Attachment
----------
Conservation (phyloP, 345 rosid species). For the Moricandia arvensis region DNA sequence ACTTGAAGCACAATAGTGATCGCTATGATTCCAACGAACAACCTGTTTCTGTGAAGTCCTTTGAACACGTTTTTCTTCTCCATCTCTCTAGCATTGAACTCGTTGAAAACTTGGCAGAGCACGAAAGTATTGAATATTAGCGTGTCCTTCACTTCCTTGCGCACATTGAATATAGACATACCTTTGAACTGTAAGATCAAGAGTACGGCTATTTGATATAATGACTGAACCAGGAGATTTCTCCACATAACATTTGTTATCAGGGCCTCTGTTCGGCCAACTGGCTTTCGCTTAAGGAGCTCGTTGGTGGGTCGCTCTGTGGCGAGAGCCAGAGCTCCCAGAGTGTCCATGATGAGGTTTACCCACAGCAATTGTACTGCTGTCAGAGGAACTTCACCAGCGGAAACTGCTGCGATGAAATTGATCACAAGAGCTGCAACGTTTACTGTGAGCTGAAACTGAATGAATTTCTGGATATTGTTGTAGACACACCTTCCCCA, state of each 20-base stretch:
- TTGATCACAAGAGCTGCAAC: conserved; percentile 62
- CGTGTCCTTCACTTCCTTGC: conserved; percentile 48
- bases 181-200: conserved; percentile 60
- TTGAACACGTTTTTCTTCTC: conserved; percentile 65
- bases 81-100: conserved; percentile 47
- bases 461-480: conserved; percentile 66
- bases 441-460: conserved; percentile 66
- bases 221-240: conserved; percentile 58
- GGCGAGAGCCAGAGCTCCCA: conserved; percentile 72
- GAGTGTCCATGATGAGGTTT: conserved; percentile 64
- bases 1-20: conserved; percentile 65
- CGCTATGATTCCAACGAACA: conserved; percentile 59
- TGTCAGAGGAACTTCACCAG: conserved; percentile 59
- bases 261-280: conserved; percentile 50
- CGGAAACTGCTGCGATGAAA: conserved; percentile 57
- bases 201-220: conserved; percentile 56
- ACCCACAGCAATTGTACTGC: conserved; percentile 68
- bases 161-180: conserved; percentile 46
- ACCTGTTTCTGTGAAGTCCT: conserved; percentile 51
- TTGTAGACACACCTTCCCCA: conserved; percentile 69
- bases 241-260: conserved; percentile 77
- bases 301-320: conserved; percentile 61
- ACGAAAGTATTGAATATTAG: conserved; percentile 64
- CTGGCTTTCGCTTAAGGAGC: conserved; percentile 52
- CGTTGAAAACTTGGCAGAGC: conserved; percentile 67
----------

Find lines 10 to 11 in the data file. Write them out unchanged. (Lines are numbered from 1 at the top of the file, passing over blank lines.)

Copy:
- GGCGAGAGCCAGAGCTCCCA: conserved; percentile 72
- GAGTGTCCATGATGAGGTTT: conserved; percentile 64